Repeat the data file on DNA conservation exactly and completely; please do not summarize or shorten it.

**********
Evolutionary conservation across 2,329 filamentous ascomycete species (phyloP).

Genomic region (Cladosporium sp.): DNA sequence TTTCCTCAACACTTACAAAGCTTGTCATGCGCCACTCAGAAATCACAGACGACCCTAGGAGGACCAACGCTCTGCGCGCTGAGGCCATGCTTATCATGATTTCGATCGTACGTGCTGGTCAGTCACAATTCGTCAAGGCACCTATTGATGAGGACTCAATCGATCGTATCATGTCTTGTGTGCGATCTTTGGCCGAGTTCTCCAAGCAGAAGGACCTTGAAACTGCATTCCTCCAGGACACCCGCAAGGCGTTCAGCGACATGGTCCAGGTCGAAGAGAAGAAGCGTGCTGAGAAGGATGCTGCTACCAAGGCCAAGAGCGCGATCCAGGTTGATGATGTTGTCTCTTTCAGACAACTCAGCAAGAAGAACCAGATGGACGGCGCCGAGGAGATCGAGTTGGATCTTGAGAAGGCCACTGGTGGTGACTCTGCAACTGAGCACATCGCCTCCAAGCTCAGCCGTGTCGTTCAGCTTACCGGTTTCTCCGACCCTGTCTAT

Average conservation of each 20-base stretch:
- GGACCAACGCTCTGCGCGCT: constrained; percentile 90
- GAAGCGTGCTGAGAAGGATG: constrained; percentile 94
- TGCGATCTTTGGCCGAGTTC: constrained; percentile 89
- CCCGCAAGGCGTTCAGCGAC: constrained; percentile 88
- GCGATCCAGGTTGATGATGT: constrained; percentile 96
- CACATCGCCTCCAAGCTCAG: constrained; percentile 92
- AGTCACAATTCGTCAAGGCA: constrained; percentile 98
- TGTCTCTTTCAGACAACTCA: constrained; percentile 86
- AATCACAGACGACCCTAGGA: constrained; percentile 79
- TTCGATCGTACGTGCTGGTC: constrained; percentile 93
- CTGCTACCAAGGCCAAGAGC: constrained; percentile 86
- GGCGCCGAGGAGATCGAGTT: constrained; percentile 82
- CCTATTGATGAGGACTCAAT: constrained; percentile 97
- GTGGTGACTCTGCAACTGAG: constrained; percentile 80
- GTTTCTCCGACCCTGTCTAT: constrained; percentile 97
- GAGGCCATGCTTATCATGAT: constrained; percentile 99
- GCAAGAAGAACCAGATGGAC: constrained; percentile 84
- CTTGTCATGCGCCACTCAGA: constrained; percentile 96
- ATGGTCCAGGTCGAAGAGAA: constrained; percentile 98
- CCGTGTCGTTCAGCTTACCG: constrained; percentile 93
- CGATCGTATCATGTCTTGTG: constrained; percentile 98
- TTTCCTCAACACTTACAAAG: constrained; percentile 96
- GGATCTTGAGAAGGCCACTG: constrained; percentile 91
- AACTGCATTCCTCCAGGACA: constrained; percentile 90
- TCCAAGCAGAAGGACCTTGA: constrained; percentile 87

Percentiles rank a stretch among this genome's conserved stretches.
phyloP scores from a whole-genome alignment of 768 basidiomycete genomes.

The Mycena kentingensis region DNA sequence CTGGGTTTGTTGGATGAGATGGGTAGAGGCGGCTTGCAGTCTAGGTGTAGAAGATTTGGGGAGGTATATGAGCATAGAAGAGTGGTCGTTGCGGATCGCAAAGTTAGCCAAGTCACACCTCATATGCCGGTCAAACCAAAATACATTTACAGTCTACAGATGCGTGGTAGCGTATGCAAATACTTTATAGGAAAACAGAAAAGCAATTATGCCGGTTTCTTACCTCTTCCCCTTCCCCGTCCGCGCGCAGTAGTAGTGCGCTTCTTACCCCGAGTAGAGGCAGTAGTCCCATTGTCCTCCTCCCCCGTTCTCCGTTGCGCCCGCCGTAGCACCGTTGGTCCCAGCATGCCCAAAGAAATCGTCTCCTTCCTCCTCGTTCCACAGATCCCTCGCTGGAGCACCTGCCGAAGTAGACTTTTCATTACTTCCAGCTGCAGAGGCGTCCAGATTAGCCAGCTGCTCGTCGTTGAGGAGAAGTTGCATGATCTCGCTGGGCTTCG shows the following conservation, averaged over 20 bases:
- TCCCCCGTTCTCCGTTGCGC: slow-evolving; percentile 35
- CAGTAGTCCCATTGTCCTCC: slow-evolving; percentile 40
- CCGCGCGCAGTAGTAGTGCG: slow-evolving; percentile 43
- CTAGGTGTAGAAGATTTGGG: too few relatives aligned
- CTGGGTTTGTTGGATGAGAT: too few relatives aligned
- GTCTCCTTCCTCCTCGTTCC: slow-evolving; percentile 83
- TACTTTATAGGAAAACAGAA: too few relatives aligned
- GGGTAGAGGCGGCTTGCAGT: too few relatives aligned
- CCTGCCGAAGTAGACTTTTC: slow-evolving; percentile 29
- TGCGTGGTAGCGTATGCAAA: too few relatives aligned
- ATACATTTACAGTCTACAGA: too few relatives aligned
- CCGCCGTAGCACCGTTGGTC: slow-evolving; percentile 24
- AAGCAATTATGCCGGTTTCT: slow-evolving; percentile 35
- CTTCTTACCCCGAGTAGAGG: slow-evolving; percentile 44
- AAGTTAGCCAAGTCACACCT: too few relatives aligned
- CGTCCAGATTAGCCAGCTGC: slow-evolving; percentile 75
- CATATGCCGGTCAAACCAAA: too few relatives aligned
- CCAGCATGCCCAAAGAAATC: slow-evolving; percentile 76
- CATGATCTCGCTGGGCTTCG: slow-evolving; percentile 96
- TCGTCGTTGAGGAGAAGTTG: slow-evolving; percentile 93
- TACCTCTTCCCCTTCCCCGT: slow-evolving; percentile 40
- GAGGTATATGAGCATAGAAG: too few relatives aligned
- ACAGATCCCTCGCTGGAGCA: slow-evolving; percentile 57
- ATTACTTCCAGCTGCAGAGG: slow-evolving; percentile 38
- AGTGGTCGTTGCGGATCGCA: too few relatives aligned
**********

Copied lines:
Evolutionary conservation across 2,329 filamentous ascomycete species (phyloP).

Genomic region (Cladosporium sp.): DNA sequence TTTCCTCAACACTTACAAAGCTTGTCATGCGCCACTCAGAAATCACAGACGACCCTAGGAGGACCAACGCTCTGCGCGCTGAGGCCATGCTTATCATGATTTCGATCGTACGTGCTGGTCAGTCACAATTCGTCAAGGCACCTATTGATGAGGACTCAATCGATCGTATCATGTCTTGTGTGCGATCTTTGGCCGAGTTCTCCAAGCAGAAGGACCTTGAAACTGCATTCCTCCAGGACACCCGCAAGGCGTTCAGCGACATGGTCCAGGTCGAAGAGAAGAAGCGTGCTGAGAAGGATGCTGCTACCAAGGCCAAGAGCGCGATCCAGGTTGATGATGTTGTCTCTTTCAGACAACTCAGCAAGAAGAACCAGATGGACGGCGCCGAGGAGATCGAGTTGGATCTTGAGAAGGCCACTGGTGGTGACTCTGCAACTGAGCACATCGCCTCCAAGCTCAGCCGTGTCGTTCAGCTTACCGGTTTCTCCGACCCTGTCTAT

Average conservation of each 20-base stretch:
- GGACCAACGCTCTGCGCGCT: constrained; percentile 90
- GAAGCGTGCTGAGAAGGATG: constrained; percentile 94
- TGCGATCTTTGGCCGAGTTC: constrained; percentile 89
- CCCGCAAGGCGTTCAGCGAC: constrained; percentile 88
- GCGATCCAGGTTGATGATGT: constrained; percentile 96
- CACATCGCCTCCAAGCTCAG: constrained; percentile 92
- AGTCACAATTCGTCAAGGCA: constrained; percentile 98
- TGTCTCTTTCAGACAACTCA: constrained; percentile 86
- AATCACAGACGACCCTAGGA: constrained; percentile 79
- TTCGATCGTACGTGCTGGTC: constrained; percentile 93
- CTGCTACCAAGGCCAAGAGC: constrained; percentile 86
- GGCGCCGAGGAGATCGAGTT: constrained; percentile 82
- CCTATTGATGAGGACTCAAT: constrained; percentile 97
- GTGGTGACTCTGCAACTGAG: constrained; percentile 80
- GTTTCTCCGACCCTGTCTAT: constrained; percentile 97
- GAGGCCATGCTTATCATGAT: constrained; percentile 99
- GCAAGAAGAACCAGATGGAC: constrained; percentile 84
- CTTGTCATGCGCCACTCAGA: constrained; percentile 96
- ATGGTCCAGGTCGAAGAGAA: constrained; percentile 98
- CCGTGTCGTTCAGCTTACCG: constrained; percentile 93
- CGATCGTATCATGTCTTGTG: constrained; percentile 98
- TTTCCTCAACACTTACAAAG: constrained; percentile 96
- GGATCTTGAGAAGGCCACTG: constrained; percentile 91
- AACTGCATTCCTCCAGGACA: constrained; percentile 90
- TCCAAGCAGAAGGACCTTGA: constrained; percentile 87

Percentiles rank a stretch among this genome's conserved stretches.
phyloP scores from a whole-genome alignment of 768 basidiomycete genomes.

The Mycena kentingensis region DNA sequence CTGGGTTTGTTGGATGAGATGGGTAGAGGCGGCTTGCAGTCTAGGTGTAGAAGATTTGGGGAGGTATATGAGCATAGAAGAGTGGTCGTTGCGGATCGCAAAGTTAGCCAAGTCACACCTCATATGCCGGTCAAACCAAAATACATTTACAGTCTACAGATGCGTGGTAGCGTATGCAAATACTTTATAGGAAAACAGAAAAGCAATTATGCCGGTTTCTTACCTCTTCCCCTTCCCCGTCCGCGCGCAGTAGTAGTGCGCTTCTTACCCCGAGTAGAGGCAGTAGTCCCATTGTCCTCCTCCCCCGTTCTCCGTTGCGCCCGCCGTAGCACCGTTGGTCCCAGCATGCCCAAAGAAATCGTCTCCTTCCTCCTCGTTCCACAGATCCCTCGCTGGAGCACCTGCCGAAGTAGACTTTTCATTACTTCCAGCTGCAGAGGCGTCCAGATTAGCCAGCTGCTCGTCGTTGAGGAGAAGTTGCATGATCTCGCTGGGCTTCG shows the following conservation, averaged over 20 bases:
- TCCCCCGTTCTCCGTTGCGC: slow-evolving; percentile 35
- CAGTAGTCCCATTGTCCTCC: slow-evolving; percentile 40
- CCGCGCGCAGTAGTAGTGCG: slow-evolving; percentile 43
- CTAGGTGTAGAAGATTTGGG: too few relatives aligned
- CTGGGTTTGTTGGATGAGAT: too few relatives aligned
- GTCTCCTTCCTCCTCGTTCC: slow-evolving; percentile 83
- TACTTTATAGGAAAACAGAA: too few relatives aligned
- GGGTAGAGGCGGCTTGCAGT: too few relatives aligned
- CCTGCCGAAGTAGACTTTTC: slow-evolving; percentile 29
- TGCGTGGTAGCGTATGCAAA: too few relatives aligned
- ATACATTTACAGTCTACAGA: too few relatives aligned
- CCGCCGTAGCACCGTTGGTC: slow-evolving; percentile 24
- AAGCAATTATGCCGGTTTCT: slow-evolving; percentile 35
- CTTCTTACCCCGAGTAGAGG: slow-evolving; percentile 44
- AAGTTAGCCAAGTCACACCT: too few relatives aligned
- CGTCCAGATTAGCCAGCTGC: slow-evolving; percentile 75
- CATATGCCGGTCAAACCAAA: too few relatives aligned
- CCAGCATGCCCAAAGAAATC: slow-evolving; percentile 76
- CATGATCTCGCTGGGCTTCG: slow-evolving; percentile 96
- TCGTCGTTGAGGAGAAGTTG: slow-evolving; percentile 93
- TACCTCTTCCCCTTCCCCGT: slow-evolving; percentile 40
- GAGGTATATGAGCATAGAAG: too few relatives aligned
- ACAGATCCCTCGCTGGAGCA: slow-evolving; percentile 57
- ATTACTTCCAGCTGCAGAGG: slow-evolving; percentile 38
- AGTGGTCGTTGCGGATCGCA: too few relatives aligned